According to the Delaware Department of Health and Mental Services, in 2014 Delaware had 185 suspected drug overdose deaths for all substances combined—that’s the equivalent of one death about every other day. Death by overdose was more common than traffic deaths that same year. Of those overdoses, 40 were in Kent County, 40 were in Sussex County and 105 were in New Castle County.
Between 2008 and 2013 heroin and opioid pain reliever overdoses increased from 124 to 160, the health department reports.
In order to fight the heroin epidemic, the health department also has asked for additional funding in the state’s budget starting July 1 for addiction services. If the funding is approved, the department will receive $4.45 million in additional funds for detox services, sober living residential programs, a young adult residential treatment program, residential treatment and one-time startup funds.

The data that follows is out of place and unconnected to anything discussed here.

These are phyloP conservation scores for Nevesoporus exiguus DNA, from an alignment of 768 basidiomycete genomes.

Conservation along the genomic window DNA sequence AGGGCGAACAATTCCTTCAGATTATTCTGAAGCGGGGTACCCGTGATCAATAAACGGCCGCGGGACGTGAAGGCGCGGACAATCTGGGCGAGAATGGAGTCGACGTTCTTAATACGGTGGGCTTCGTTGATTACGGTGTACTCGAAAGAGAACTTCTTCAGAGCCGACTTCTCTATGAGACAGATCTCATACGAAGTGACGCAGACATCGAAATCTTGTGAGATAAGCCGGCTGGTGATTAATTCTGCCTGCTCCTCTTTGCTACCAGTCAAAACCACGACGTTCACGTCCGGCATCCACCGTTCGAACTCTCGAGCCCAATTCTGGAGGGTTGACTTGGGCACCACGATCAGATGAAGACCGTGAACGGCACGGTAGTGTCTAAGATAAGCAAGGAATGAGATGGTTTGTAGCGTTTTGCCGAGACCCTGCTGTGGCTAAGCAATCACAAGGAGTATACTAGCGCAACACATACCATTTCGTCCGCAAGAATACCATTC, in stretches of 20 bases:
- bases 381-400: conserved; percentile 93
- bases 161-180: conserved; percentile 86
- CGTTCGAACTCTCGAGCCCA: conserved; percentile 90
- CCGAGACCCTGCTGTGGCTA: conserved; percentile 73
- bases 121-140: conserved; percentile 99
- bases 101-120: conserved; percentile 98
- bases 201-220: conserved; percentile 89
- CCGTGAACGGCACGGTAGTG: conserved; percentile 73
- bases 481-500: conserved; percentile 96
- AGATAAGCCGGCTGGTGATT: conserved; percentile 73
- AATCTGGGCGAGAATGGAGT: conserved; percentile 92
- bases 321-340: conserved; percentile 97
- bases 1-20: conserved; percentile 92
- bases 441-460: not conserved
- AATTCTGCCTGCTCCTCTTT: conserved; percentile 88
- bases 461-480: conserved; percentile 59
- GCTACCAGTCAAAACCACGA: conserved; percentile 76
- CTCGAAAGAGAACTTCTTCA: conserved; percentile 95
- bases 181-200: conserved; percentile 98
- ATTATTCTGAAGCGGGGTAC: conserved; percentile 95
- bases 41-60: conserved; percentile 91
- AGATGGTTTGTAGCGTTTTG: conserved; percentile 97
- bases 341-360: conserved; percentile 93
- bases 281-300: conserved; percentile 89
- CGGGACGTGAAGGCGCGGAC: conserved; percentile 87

Since paramedics were given Narcan in 2013, health officials have seen its success and the need for it. In 2013 and 2014, Delaware paramedics administered naloxone 1,244 times, with 668 improvements in individuals who received the drug.
“Now having Narcan more accessible it’s simply going to help save lives, and with (four officers) using it how much more proof do you need?” said Marc Richman, assistant director for community mental health and addiction services for the health department. “Police are often first on the scene and if somebody is unconscious and not breathing and it’s clearly from opiate overdose, for police officers to be trained and making it accessible it gives a person second chance on life.”
Smith said he’s been to several overdose scenes, especially over the past year. Unfortunately, not all the victims survived.